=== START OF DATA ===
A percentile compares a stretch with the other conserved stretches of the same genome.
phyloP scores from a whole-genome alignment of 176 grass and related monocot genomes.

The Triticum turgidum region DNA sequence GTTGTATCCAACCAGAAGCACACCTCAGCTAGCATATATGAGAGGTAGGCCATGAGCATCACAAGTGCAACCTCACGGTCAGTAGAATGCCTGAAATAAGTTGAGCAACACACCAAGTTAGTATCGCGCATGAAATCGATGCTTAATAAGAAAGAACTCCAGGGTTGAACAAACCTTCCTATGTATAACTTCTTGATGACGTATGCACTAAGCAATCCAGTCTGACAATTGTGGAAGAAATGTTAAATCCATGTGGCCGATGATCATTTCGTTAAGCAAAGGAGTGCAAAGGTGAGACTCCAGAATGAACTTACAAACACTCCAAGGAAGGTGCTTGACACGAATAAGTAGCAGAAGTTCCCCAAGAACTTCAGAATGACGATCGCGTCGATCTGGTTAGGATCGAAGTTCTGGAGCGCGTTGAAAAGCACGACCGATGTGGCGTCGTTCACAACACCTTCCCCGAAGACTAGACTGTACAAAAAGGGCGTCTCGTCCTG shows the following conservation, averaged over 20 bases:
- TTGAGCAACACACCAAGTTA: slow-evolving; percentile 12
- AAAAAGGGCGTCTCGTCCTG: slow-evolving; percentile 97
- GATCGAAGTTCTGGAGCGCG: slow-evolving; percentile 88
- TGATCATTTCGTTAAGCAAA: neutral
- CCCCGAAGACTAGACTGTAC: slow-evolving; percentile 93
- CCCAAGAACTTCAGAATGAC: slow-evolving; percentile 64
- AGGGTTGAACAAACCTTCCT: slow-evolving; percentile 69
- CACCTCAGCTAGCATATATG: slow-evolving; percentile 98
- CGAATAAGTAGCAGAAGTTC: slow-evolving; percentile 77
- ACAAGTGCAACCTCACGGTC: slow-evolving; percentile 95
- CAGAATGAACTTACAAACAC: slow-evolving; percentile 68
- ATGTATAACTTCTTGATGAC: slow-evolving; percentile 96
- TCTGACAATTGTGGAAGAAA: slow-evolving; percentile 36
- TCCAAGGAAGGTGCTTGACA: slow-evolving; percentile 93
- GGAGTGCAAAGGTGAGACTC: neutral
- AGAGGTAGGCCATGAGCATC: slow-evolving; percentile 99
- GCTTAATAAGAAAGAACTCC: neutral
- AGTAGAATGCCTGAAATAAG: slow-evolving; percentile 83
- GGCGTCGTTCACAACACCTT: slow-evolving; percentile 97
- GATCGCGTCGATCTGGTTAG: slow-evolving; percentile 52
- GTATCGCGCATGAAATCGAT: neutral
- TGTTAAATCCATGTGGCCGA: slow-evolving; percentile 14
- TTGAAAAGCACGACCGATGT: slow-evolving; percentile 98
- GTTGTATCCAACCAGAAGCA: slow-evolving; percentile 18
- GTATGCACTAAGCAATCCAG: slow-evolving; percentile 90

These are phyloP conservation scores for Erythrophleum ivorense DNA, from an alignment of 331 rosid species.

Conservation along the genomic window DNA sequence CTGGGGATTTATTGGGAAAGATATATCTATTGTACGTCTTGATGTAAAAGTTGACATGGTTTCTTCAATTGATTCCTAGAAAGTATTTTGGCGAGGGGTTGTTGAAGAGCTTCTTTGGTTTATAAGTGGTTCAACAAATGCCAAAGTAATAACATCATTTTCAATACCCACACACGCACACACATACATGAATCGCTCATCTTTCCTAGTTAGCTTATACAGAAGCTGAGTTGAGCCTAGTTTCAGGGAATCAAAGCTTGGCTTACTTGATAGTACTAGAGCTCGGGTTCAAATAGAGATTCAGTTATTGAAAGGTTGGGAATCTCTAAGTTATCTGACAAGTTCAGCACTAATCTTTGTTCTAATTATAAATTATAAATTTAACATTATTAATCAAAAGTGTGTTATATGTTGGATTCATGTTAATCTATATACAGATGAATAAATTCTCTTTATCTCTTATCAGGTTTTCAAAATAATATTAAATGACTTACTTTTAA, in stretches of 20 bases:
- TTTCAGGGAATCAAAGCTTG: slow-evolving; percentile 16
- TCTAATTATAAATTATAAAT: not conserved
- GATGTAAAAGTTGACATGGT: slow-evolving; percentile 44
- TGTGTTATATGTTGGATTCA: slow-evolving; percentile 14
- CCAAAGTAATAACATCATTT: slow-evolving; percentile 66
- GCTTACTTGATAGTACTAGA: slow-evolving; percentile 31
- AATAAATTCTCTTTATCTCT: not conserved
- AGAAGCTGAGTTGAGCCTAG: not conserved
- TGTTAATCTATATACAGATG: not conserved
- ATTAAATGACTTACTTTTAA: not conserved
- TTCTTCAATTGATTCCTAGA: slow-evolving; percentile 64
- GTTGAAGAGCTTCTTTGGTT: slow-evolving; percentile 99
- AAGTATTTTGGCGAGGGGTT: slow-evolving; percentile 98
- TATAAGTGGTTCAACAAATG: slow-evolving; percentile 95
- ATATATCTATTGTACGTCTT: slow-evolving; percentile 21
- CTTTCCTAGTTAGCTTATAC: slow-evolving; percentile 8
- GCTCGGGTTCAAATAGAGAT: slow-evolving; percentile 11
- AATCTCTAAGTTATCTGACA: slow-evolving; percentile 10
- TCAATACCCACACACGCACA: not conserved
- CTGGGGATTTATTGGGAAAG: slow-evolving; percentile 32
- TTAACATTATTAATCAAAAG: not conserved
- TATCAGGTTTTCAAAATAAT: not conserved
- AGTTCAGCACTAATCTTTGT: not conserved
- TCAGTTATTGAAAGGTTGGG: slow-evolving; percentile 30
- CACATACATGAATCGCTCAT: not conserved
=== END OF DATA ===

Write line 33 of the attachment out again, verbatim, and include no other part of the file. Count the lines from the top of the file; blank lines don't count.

- GATGTAAAAGTTGACATGGT: slow-evolving; percentile 44